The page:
Bodley Head had been bought up and ceased to trade in their former way, and so it lay for a further 16 years, until it came to me in two “for life” carrier bags.

Is it still as relevant today as in 1994, given that we have recently had a change of government? I think so, but you will have to judge for yourselves: buy a copy today, and treat yourself to a good read.

My neighbour, a self confessed reluctant reader only bought a copy from me to be polite, but phoned me up a week later and cursed me for depriving him of his sleep- he had been up every night until three o’clock to finish it!


Last week I travelled to London to give Kathleen Herbert a copy of her new book. After her recent trauma of breaking a hip, and a lengthy stay in hospital, she is now living in sheltered accommodation. She received us like a queen, and basked in the admiration of friends and staff as I handed her her own copy of Moon in Leo, inscribed with our names: with love from her publisher, editor and designer. She sat frail but upright, looking tiny and ethereal, and enquiring after our doings.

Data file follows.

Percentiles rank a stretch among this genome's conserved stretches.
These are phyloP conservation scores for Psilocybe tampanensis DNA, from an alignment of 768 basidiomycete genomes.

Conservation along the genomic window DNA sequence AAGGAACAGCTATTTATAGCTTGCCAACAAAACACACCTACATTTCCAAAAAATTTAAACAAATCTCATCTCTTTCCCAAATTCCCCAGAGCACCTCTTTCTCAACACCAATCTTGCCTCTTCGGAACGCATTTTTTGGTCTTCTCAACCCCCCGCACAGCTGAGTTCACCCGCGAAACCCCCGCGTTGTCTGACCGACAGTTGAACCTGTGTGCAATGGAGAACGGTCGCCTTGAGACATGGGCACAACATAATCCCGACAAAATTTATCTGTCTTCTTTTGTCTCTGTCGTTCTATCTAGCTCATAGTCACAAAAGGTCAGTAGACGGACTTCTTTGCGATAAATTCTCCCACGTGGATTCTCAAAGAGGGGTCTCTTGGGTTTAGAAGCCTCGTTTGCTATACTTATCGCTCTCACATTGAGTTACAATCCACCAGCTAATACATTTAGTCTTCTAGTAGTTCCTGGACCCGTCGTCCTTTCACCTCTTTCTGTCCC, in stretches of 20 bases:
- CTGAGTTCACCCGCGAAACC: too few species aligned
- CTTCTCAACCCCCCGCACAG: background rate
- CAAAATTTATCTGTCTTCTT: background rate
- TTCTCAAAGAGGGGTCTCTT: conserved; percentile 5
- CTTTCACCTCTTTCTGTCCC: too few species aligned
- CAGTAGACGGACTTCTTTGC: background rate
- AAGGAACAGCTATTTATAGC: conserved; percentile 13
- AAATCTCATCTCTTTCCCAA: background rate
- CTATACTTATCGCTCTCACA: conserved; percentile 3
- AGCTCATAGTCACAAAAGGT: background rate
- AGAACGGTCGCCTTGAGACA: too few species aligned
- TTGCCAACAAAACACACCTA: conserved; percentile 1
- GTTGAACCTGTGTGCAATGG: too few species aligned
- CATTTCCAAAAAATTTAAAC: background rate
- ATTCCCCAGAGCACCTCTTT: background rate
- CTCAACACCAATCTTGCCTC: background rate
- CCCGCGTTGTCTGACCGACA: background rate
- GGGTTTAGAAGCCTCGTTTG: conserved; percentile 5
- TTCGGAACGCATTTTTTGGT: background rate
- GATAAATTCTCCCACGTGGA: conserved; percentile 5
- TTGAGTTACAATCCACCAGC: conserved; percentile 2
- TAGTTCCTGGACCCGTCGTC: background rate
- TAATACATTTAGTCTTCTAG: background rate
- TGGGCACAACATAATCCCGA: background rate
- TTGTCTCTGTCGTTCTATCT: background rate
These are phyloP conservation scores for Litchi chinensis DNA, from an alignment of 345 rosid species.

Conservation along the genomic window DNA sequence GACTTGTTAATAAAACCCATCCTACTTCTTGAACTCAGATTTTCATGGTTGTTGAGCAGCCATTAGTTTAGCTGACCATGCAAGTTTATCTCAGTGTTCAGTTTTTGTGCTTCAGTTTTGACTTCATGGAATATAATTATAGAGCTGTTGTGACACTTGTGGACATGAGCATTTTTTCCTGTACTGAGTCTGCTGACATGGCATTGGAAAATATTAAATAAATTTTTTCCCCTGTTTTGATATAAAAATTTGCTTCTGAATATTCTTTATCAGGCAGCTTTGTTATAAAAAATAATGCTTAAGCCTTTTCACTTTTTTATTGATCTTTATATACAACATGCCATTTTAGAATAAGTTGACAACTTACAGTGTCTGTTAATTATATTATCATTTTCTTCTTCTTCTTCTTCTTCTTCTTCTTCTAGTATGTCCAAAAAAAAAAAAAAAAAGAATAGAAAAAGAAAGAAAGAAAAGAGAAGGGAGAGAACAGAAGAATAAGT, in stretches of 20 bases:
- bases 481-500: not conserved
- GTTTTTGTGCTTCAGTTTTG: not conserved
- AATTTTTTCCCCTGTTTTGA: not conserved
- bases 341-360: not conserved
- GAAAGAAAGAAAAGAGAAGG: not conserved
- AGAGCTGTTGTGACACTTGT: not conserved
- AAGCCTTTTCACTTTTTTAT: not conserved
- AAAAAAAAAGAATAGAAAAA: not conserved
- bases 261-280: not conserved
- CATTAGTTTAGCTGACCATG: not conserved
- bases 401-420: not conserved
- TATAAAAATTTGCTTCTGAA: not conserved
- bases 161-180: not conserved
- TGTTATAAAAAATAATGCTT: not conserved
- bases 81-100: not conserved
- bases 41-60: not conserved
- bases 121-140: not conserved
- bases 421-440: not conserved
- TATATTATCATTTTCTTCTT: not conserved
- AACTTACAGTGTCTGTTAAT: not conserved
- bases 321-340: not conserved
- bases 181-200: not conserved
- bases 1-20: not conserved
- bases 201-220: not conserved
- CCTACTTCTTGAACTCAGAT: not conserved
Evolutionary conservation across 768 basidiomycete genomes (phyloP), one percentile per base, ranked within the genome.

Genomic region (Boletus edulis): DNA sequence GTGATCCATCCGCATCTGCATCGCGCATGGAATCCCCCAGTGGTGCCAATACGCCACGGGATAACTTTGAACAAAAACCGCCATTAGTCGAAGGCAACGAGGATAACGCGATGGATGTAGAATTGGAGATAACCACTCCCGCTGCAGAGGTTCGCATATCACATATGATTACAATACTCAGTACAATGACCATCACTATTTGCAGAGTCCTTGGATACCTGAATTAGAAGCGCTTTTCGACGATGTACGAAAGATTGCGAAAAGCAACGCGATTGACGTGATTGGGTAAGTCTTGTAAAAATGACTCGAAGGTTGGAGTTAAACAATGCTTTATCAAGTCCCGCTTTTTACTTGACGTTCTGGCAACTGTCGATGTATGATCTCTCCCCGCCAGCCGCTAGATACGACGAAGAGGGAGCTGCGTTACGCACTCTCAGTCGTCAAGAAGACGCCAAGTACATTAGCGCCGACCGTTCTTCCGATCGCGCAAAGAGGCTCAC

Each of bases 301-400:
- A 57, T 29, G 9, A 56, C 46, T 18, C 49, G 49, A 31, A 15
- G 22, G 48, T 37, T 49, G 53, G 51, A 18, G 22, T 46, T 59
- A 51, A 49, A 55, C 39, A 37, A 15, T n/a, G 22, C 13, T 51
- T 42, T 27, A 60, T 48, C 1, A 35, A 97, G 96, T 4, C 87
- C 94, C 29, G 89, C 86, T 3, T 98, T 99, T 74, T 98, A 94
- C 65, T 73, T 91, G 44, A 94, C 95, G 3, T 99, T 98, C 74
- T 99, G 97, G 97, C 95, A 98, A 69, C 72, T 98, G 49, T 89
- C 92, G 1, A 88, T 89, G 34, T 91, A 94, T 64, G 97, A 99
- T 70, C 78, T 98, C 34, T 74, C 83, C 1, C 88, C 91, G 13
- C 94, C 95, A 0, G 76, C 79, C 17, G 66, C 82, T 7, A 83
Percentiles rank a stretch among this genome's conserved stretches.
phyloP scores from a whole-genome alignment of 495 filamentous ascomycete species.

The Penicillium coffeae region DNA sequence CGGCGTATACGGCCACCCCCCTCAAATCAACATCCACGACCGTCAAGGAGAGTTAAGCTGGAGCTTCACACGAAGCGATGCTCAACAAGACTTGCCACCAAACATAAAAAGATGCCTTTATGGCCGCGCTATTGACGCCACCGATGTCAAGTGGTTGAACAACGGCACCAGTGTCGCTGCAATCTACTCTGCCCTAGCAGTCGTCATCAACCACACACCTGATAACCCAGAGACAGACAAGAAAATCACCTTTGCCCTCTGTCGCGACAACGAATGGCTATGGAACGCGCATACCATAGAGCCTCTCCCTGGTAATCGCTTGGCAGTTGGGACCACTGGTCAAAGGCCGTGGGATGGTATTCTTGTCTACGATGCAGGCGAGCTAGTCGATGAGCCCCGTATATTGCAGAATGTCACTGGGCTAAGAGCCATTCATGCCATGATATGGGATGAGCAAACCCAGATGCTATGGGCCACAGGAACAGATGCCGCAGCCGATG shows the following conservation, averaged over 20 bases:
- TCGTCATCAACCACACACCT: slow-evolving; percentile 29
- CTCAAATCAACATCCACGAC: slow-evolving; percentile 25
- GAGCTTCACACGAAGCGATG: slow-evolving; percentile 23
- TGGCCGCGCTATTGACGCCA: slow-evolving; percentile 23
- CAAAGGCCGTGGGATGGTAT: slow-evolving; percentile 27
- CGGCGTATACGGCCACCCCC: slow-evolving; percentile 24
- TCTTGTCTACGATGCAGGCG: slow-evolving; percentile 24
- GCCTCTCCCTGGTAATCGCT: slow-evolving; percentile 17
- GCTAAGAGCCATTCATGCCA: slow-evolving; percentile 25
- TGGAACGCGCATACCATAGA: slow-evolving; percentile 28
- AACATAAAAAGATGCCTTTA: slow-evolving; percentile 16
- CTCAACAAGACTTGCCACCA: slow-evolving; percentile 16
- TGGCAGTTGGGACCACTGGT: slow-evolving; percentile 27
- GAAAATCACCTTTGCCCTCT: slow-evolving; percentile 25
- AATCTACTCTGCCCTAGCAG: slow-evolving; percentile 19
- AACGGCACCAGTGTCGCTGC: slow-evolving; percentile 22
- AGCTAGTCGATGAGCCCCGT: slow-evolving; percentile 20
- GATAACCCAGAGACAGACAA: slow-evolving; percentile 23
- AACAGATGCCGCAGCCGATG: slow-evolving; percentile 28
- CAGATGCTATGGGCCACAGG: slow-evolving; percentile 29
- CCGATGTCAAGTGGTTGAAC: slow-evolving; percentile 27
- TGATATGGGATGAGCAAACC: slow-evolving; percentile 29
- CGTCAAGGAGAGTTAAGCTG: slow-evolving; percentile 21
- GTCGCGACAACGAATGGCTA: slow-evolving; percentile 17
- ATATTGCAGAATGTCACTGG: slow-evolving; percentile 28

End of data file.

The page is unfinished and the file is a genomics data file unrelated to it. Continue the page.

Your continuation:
Tuesday, 1 March 2011

Fantastic Sales!

We used new technology to publish Moon in Leo- namely Print on Demand, which means that without having to warehouse vast quantities of books, they are available world wide to virtually any customer who walks into any bookshop or library, within a few days. However, we did order a short run just to supply local bookshops and readers. In just a fortnight from publication, nearly all of them have gone. We have a few left- hurry and reserve a copy, or order from Smiths, Amazon, Waterstones or your local bookshop or library.